The 28th post in the series. Another long day, though the first 4 or 5 pictures are overflow from yesterday’s work.
Here’s we I left off yesterday, with the four legs now diminished about 0.25″ on two faces:
The pencil lines you can see define the outline of the two stub tenons. One of those stub tenons is shorter than the other, an idea I took from one of the classic Chinese 3-way miter connection I examined and blogged about earlier in this series. The handsaw as usual proves to be the straightforward way to trim one of the tenons:
Why are tenon heights staggered? It’s not just for amusement, but it involves making each tenon as long as it can possibly be, and the amount of room is different in the mortises between the short aprons and the long ones.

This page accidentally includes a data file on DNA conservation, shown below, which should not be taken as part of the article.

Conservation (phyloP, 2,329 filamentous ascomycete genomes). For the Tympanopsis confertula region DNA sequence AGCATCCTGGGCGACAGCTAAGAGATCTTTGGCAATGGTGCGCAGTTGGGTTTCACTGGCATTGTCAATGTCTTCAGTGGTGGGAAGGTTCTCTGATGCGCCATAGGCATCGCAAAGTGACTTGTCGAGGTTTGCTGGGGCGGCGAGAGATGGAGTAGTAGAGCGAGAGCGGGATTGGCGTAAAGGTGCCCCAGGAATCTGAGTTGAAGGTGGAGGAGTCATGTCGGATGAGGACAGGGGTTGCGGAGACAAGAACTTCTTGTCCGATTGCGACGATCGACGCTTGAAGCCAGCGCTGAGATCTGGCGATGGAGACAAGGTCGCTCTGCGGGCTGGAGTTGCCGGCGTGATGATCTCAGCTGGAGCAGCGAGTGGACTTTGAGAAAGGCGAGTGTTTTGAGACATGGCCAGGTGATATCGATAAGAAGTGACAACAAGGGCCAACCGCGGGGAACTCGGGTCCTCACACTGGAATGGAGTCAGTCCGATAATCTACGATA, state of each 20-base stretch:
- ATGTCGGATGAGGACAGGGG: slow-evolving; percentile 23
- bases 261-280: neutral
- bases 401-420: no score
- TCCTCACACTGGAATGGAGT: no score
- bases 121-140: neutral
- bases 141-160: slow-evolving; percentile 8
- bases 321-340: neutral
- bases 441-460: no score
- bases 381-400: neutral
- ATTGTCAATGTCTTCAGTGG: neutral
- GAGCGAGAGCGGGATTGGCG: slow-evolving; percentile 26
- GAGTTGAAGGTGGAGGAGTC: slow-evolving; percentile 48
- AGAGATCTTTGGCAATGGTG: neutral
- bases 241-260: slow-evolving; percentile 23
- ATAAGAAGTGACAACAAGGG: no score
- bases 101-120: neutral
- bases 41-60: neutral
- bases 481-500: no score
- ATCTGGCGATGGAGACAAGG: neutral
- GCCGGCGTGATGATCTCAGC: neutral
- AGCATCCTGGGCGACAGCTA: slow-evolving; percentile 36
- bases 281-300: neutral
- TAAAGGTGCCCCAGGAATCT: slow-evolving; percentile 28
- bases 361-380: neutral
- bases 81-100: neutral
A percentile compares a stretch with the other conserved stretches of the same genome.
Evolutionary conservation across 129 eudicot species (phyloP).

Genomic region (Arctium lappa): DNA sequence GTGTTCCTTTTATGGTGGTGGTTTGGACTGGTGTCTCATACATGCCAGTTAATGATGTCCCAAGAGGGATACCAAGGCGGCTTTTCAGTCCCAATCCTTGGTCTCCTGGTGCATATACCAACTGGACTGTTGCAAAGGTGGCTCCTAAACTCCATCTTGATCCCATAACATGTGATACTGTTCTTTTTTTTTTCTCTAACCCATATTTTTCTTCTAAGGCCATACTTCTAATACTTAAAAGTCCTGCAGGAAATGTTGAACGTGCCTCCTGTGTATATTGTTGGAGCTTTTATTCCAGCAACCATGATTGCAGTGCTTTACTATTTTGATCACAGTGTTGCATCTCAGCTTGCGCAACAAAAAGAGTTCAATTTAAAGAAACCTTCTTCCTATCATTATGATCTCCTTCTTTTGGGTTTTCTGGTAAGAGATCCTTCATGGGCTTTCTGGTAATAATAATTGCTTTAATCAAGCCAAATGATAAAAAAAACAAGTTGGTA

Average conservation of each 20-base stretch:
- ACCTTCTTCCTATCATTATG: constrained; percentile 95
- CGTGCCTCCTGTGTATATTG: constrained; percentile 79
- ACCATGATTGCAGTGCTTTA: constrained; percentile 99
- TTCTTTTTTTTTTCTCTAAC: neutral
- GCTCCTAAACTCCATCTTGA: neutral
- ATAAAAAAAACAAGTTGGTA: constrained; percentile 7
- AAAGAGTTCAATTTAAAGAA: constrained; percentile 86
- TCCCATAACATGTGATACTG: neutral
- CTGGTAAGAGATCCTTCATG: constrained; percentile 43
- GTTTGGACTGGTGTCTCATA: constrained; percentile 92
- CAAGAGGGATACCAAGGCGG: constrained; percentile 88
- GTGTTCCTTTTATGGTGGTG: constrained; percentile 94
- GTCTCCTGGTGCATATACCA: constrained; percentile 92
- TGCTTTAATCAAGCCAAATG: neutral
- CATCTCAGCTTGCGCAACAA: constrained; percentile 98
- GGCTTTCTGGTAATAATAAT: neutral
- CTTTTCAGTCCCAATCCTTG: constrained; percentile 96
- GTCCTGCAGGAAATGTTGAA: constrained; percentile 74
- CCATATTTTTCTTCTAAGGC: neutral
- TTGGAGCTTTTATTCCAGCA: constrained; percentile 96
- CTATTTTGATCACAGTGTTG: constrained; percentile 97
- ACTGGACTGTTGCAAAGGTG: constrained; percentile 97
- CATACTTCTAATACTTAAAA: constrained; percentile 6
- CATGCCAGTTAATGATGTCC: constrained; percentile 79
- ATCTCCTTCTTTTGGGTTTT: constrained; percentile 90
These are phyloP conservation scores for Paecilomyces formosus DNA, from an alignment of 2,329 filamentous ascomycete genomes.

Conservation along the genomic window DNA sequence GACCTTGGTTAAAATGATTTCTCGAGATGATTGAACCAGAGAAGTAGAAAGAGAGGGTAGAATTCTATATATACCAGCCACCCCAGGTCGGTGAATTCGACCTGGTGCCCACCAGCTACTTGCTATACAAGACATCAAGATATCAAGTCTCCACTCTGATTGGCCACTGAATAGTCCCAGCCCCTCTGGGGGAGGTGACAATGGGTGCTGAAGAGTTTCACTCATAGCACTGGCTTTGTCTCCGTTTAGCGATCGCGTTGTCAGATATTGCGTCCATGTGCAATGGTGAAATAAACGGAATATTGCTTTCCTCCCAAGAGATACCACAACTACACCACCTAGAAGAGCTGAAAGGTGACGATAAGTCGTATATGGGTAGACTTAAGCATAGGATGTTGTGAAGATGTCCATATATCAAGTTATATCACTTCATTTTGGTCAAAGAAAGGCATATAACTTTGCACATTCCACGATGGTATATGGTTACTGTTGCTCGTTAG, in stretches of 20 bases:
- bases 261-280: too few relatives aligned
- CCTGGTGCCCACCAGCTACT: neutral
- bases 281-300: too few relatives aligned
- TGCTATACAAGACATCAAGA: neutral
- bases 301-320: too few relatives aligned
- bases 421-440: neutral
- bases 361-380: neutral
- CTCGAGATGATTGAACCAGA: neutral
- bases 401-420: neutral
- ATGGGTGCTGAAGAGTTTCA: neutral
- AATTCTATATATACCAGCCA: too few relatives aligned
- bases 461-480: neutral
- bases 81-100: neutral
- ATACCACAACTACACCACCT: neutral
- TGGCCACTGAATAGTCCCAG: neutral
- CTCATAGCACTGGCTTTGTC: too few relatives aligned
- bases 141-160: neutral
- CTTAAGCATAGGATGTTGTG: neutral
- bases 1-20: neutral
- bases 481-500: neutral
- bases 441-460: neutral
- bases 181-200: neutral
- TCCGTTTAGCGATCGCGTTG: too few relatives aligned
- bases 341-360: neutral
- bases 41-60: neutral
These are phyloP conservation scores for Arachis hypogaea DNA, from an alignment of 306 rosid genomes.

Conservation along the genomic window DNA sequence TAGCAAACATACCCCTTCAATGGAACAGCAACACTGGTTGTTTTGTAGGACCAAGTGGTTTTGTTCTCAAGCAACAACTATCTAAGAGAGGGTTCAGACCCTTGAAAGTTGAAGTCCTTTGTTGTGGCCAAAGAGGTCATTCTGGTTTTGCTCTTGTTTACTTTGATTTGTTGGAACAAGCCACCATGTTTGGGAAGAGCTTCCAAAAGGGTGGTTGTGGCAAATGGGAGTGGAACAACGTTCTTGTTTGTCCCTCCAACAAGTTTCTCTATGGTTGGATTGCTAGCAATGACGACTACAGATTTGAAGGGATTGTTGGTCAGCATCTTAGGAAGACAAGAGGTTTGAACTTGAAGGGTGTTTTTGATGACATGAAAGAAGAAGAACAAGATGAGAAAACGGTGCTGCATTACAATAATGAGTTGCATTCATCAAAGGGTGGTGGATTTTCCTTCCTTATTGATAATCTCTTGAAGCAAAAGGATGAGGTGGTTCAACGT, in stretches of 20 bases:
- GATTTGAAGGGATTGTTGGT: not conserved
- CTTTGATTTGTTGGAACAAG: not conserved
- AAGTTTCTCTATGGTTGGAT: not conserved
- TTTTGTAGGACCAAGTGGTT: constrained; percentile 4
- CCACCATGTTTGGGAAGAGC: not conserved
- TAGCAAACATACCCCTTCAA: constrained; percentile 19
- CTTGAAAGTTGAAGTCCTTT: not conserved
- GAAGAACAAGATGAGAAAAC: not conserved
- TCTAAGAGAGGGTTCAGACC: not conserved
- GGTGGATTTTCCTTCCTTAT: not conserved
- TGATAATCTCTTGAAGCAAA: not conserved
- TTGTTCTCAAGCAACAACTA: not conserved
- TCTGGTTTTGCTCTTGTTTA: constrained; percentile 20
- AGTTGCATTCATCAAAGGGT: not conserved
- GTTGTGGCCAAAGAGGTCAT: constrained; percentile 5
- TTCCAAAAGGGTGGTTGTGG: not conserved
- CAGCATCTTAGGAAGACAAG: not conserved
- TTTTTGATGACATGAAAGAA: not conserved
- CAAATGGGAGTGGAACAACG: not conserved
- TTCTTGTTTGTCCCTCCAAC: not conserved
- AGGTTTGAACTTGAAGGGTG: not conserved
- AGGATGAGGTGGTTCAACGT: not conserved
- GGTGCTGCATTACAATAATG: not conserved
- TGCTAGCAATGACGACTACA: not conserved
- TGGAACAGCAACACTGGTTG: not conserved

Onward I march. I reconfigured the same jig once again to do another routing operation:
The posts are still not done of course, but the majority of cut out on the upper joint is complete. I still have to cut them to length and shape them. Then they get beaded like the lower edge of the apron. and there is a bit of joinery going on at the lower end of those ‘+’shaped slots in the tops of the posts.
Thanks for coming by today. Another post will follow tomorrow, so please stay tuned. Comments always welcome. For moe, see post 29